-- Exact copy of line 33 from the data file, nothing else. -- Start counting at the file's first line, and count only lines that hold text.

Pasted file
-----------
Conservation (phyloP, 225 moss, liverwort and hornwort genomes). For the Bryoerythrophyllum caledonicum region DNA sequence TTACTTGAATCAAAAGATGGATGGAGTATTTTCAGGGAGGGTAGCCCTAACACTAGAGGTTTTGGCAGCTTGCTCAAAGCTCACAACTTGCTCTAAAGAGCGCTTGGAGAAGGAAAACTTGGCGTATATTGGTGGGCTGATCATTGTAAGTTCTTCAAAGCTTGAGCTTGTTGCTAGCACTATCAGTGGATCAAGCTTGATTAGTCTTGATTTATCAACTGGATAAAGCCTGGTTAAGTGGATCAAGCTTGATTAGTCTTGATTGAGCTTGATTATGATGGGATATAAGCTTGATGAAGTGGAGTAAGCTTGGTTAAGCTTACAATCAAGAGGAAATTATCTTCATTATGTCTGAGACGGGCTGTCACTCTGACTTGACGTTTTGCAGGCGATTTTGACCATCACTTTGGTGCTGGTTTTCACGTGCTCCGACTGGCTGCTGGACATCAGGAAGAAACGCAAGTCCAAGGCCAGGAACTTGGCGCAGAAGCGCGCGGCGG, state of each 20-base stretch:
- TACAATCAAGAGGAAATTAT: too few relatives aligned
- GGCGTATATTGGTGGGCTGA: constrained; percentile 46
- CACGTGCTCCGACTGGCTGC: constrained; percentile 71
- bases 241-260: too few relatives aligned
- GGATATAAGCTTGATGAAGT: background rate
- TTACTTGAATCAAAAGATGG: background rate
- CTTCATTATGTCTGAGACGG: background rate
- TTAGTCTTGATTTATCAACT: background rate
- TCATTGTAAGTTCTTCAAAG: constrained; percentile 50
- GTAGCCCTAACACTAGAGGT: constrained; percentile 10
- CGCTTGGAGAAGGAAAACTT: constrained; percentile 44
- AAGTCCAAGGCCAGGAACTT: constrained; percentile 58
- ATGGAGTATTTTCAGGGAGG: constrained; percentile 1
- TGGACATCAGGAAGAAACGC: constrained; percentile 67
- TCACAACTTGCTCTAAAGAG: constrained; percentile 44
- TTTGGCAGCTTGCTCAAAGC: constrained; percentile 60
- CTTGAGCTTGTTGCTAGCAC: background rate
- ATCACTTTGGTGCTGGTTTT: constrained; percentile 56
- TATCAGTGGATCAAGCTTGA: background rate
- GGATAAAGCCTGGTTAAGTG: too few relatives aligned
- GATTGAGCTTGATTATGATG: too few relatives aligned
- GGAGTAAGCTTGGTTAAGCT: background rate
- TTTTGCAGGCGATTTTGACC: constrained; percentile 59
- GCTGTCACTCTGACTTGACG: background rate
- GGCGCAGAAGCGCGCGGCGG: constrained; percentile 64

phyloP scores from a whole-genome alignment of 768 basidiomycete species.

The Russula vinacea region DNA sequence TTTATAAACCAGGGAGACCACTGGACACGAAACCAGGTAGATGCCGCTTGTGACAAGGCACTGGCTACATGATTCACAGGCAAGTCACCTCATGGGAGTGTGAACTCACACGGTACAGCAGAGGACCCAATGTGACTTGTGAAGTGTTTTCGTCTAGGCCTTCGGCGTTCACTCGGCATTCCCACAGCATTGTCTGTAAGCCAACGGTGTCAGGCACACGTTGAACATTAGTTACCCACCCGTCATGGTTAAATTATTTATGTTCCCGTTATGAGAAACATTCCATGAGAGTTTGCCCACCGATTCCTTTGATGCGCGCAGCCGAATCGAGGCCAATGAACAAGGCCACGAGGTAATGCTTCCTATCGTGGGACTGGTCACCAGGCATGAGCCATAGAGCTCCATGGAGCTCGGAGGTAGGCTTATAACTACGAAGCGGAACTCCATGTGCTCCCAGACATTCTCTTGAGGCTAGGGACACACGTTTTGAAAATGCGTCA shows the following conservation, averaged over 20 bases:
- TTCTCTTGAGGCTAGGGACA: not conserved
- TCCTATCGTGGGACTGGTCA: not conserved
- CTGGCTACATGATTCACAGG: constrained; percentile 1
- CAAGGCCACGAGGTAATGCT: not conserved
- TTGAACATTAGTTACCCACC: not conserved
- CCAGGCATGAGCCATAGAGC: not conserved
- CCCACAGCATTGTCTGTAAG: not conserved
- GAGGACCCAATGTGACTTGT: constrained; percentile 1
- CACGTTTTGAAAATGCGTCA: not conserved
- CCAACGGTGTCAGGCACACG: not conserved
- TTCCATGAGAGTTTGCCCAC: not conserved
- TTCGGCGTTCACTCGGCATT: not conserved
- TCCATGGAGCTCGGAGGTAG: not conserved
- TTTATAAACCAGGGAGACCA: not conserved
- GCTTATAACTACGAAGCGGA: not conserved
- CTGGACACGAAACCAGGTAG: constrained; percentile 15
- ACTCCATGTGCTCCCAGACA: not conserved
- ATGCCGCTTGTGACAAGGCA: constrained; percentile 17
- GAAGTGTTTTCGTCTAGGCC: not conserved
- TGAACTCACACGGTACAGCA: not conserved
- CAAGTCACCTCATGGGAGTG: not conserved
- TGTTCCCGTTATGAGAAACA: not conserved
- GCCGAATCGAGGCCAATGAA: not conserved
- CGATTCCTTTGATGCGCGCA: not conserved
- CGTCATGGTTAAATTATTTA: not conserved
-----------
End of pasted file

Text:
- TTGAACATTAGTTACCCACC: not conserved